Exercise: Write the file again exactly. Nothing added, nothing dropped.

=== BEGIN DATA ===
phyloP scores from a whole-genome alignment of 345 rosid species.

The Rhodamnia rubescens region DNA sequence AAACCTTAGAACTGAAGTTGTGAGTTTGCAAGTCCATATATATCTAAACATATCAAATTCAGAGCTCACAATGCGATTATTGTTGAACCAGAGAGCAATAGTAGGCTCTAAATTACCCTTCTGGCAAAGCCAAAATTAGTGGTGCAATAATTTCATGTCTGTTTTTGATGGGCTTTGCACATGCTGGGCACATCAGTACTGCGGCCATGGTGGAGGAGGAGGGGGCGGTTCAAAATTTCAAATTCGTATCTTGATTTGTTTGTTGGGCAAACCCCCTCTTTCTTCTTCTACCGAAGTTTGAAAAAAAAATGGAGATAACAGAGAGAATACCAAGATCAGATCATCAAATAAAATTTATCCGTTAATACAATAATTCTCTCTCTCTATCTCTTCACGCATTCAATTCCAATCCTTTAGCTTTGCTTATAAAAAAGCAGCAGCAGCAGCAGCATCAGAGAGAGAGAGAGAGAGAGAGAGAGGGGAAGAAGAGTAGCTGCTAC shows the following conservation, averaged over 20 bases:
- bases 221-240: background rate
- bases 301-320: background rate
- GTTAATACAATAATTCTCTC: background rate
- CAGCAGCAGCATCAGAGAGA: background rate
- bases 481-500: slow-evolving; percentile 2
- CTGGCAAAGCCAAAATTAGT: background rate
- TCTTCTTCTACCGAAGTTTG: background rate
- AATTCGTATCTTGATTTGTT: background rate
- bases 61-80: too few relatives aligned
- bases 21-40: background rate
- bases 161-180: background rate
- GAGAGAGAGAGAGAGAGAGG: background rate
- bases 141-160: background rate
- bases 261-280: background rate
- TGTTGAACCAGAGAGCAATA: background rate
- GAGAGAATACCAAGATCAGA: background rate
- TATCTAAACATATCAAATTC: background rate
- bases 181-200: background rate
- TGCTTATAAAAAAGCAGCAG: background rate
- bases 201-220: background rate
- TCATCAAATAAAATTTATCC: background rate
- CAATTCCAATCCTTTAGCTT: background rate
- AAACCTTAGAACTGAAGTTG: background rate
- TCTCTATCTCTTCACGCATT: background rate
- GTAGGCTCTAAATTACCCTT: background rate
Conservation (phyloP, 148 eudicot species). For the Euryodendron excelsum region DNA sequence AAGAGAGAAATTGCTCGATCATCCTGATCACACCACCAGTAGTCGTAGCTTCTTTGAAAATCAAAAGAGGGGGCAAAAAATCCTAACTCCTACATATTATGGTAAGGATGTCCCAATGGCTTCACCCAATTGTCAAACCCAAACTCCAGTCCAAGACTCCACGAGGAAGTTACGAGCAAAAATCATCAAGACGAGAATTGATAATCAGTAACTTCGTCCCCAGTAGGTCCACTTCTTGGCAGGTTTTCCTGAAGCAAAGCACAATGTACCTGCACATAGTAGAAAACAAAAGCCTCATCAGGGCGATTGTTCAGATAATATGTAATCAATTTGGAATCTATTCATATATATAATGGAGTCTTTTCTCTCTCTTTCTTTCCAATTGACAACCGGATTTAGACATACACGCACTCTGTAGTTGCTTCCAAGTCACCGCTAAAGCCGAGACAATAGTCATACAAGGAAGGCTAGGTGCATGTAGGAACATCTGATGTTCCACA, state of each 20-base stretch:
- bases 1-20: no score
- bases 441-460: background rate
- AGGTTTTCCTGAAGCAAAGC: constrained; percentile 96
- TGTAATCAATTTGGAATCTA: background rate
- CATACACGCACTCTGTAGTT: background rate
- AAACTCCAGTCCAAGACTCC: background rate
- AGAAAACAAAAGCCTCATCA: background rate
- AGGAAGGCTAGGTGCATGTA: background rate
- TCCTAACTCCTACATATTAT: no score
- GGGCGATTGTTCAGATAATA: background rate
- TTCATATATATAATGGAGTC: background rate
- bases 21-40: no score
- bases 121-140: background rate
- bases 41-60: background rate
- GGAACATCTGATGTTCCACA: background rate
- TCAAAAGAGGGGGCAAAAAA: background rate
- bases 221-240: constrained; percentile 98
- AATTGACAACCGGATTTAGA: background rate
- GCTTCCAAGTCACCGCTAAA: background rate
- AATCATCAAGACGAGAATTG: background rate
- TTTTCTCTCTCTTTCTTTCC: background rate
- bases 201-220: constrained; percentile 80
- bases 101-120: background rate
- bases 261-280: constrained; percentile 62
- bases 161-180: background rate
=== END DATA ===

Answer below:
phyloP scores from a whole-genome alignment of 345 rosid species.

The Rhodamnia rubescens region DNA sequence AAACCTTAGAACTGAAGTTGTGAGTTTGCAAGTCCATATATATCTAAACATATCAAATTCAGAGCTCACAATGCGATTATTGTTGAACCAGAGAGCAATAGTAGGCTCTAAATTACCCTTCTGGCAAAGCCAAAATTAGTGGTGCAATAATTTCATGTCTGTTTTTGATGGGCTTTGCACATGCTGGGCACATCAGTACTGCGGCCATGGTGGAGGAGGAGGGGGCGGTTCAAAATTTCAAATTCGTATCTTGATTTGTTTGTTGGGCAAACCCCCTCTTTCTTCTTCTACCGAAGTTTGAAAAAAAAATGGAGATAACAGAGAGAATACCAAGATCAGATCATCAAATAAAATTTATCCGTTAATACAATAATTCTCTCTCTCTATCTCTTCACGCATTCAATTCCAATCCTTTAGCTTTGCTTATAAAAAAGCAGCAGCAGCAGCAGCATCAGAGAGAGAGAGAGAGAGAGAGAGAGGGGAAGAAGAGTAGCTGCTAC shows the following conservation, averaged over 20 bases:
- bases 221-240: background rate
- bases 301-320: background rate
- GTTAATACAATAATTCTCTC: background rate
- CAGCAGCAGCATCAGAGAGA: background rate
- bases 481-500: slow-evolving; percentile 2
- CTGGCAAAGCCAAAATTAGT: background rate
- TCTTCTTCTACCGAAGTTTG: background rate
- AATTCGTATCTTGATTTGTT: background rate
- bases 61-80: too few relatives aligned
- bases 21-40: background rate
- bases 161-180: background rate
- GAGAGAGAGAGAGAGAGAGG: background rate
- bases 141-160: background rate
- bases 261-280: background rate
- TGTTGAACCAGAGAGCAATA: background rate
- GAGAGAATACCAAGATCAGA: background rate
- TATCTAAACATATCAAATTC: background rate
- bases 181-200: background rate
- TGCTTATAAAAAAGCAGCAG: background rate
- bases 201-220: background rate
- TCATCAAATAAAATTTATCC: background rate
- CAATTCCAATCCTTTAGCTT: background rate
- AAACCTTAGAACTGAAGTTG: background rate
- TCTCTATCTCTTCACGCATT: background rate
- GTAGGCTCTAAATTACCCTT: background rate
Conservation (phyloP, 148 eudicot species). For the Euryodendron excelsum region DNA sequence AAGAGAGAAATTGCTCGATCATCCTGATCACACCACCAGTAGTCGTAGCTTCTTTGAAAATCAAAAGAGGGGGCAAAAAATCCTAACTCCTACATATTATGGTAAGGATGTCCCAATGGCTTCACCCAATTGTCAAACCCAAACTCCAGTCCAAGACTCCACGAGGAAGTTACGAGCAAAAATCATCAAGACGAGAATTGATAATCAGTAACTTCGTCCCCAGTAGGTCCACTTCTTGGCAGGTTTTCCTGAAGCAAAGCACAATGTACCTGCACATAGTAGAAAACAAAAGCCTCATCAGGGCGATTGTTCAGATAATATGTAATCAATTTGGAATCTATTCATATATATAATGGAGTCTTTTCTCTCTCTTTCTTTCCAATTGACAACCGGATTTAGACATACACGCACTCTGTAGTTGCTTCCAAGTCACCGCTAAAGCCGAGACAATAGTCATACAAGGAAGGCTAGGTGCATGTAGGAACATCTGATGTTCCACA, state of each 20-base stretch:
- bases 1-20: no score
- bases 441-460: background rate
- AGGTTTTCCTGAAGCAAAGC: constrained; percentile 96
- TGTAATCAATTTGGAATCTA: background rate
- CATACACGCACTCTGTAGTT: background rate
- AAACTCCAGTCCAAGACTCC: background rate
- AGAAAACAAAAGCCTCATCA: background rate
- AGGAAGGCTAGGTGCATGTA: background rate
- TCCTAACTCCTACATATTAT: no score
- GGGCGATTGTTCAGATAATA: background rate
- TTCATATATATAATGGAGTC: background rate
- bases 21-40: no score
- bases 121-140: background rate
- bases 41-60: background rate
- GGAACATCTGATGTTCCACA: background rate
- TCAAAAGAGGGGGCAAAAAA: background rate
- bases 221-240: constrained; percentile 98
- AATTGACAACCGGATTTAGA: background rate
- GCTTCCAAGTCACCGCTAAA: background rate
- AATCATCAAGACGAGAATTG: background rate
- TTTTCTCTCTCTTTCTTTCC: background rate
- bases 201-220: constrained; percentile 80
- bases 101-120: background rate
- bases 261-280: constrained; percentile 62
- bases 161-180: background rate